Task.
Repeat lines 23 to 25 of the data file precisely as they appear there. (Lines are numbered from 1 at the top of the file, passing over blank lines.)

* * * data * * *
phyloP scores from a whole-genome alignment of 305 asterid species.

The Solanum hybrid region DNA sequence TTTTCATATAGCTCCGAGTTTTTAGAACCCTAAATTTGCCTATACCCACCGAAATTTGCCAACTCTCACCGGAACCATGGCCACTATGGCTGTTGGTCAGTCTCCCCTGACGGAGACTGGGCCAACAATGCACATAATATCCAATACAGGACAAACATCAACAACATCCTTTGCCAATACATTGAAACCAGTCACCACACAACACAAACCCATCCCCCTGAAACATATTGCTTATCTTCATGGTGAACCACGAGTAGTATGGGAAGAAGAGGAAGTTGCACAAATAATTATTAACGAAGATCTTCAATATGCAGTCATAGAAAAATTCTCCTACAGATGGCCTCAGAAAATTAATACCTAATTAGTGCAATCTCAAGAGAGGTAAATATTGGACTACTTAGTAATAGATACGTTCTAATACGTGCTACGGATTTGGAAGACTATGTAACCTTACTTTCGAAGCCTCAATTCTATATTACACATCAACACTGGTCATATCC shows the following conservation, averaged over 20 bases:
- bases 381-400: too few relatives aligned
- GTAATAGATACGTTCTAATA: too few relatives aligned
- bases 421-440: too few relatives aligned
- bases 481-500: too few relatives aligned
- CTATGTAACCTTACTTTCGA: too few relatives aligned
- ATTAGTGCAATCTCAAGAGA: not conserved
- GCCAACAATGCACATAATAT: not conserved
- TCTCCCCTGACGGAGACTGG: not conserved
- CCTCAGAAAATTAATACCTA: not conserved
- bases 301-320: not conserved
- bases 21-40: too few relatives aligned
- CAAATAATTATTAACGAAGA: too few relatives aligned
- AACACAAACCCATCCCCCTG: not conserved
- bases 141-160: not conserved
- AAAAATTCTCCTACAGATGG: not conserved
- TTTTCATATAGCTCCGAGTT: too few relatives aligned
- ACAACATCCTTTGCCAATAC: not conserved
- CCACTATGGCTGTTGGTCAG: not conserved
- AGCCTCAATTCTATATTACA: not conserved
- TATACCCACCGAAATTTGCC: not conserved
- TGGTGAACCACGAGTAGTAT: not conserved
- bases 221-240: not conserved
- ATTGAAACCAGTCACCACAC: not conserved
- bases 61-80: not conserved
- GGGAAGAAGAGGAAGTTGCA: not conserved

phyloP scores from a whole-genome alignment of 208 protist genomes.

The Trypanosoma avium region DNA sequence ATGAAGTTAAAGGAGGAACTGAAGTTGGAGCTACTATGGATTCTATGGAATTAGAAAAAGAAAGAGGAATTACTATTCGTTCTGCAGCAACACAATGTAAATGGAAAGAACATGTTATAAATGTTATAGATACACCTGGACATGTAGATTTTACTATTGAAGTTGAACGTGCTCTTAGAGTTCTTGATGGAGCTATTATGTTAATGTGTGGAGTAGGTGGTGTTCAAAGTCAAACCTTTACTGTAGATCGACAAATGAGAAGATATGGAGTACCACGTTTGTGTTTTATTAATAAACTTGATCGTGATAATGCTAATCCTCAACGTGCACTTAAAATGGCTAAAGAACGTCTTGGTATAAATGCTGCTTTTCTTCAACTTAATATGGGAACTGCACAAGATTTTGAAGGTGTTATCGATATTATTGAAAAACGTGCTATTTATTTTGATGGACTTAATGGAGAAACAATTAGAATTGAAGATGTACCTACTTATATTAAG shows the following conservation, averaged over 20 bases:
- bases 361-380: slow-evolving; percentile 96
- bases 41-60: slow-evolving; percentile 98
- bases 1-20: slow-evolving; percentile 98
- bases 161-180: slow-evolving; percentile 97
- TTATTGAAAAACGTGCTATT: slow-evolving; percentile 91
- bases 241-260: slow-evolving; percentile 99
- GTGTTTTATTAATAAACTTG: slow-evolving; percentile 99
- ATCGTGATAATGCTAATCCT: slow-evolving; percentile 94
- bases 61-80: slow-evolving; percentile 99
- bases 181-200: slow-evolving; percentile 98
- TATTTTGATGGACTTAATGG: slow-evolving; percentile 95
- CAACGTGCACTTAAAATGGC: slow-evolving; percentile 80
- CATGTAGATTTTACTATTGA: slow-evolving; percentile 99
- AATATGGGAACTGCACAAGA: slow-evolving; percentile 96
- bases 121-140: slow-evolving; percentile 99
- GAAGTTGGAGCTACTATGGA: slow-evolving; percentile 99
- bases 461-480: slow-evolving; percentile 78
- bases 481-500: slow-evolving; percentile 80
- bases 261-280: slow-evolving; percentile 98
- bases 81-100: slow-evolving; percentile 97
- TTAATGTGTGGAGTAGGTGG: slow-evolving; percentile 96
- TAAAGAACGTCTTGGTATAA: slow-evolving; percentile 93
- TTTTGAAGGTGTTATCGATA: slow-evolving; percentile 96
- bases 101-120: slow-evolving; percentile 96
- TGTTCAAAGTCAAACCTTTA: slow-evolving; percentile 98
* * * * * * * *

- TGGTGAACCACGAGTAGTAT: not conserved
- bases 221-240: not conserved
- ATTGAAACCAGTCACCACAC: not conserved